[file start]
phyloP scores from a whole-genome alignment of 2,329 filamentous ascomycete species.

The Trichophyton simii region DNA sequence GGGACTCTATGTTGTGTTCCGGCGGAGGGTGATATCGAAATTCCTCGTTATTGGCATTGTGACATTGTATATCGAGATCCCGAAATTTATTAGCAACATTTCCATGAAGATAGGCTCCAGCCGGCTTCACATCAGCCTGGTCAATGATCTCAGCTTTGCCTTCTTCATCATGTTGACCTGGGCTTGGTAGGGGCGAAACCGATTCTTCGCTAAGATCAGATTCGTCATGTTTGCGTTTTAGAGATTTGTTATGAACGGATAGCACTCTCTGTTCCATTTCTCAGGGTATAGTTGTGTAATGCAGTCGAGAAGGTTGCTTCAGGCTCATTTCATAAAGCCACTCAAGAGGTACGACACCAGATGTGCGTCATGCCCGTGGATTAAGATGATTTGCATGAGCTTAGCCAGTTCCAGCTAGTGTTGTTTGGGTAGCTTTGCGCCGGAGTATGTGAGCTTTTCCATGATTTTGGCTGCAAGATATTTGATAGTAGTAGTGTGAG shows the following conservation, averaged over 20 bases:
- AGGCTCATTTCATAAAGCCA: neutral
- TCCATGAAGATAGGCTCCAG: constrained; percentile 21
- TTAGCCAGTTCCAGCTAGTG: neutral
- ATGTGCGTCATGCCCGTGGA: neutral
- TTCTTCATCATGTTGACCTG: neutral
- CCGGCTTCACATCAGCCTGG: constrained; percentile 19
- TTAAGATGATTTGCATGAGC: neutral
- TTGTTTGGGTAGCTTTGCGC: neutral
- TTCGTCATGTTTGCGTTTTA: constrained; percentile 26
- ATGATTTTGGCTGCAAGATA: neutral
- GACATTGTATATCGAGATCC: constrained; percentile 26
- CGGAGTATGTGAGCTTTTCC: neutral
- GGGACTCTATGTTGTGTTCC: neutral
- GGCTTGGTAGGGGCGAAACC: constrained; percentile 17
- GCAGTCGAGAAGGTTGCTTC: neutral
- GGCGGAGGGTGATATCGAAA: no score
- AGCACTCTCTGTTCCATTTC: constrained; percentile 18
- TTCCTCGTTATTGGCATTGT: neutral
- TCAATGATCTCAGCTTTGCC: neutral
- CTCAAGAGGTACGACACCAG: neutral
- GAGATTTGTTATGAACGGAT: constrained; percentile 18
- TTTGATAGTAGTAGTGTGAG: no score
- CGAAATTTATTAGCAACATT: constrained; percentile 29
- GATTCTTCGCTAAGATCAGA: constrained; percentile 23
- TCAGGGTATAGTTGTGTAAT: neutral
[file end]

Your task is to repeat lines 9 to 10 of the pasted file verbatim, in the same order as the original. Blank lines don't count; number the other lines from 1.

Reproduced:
- TTAAGATGATTTGCATGAGC: neutral
- TTGTTTGGGTAGCTTTGCGC: neutral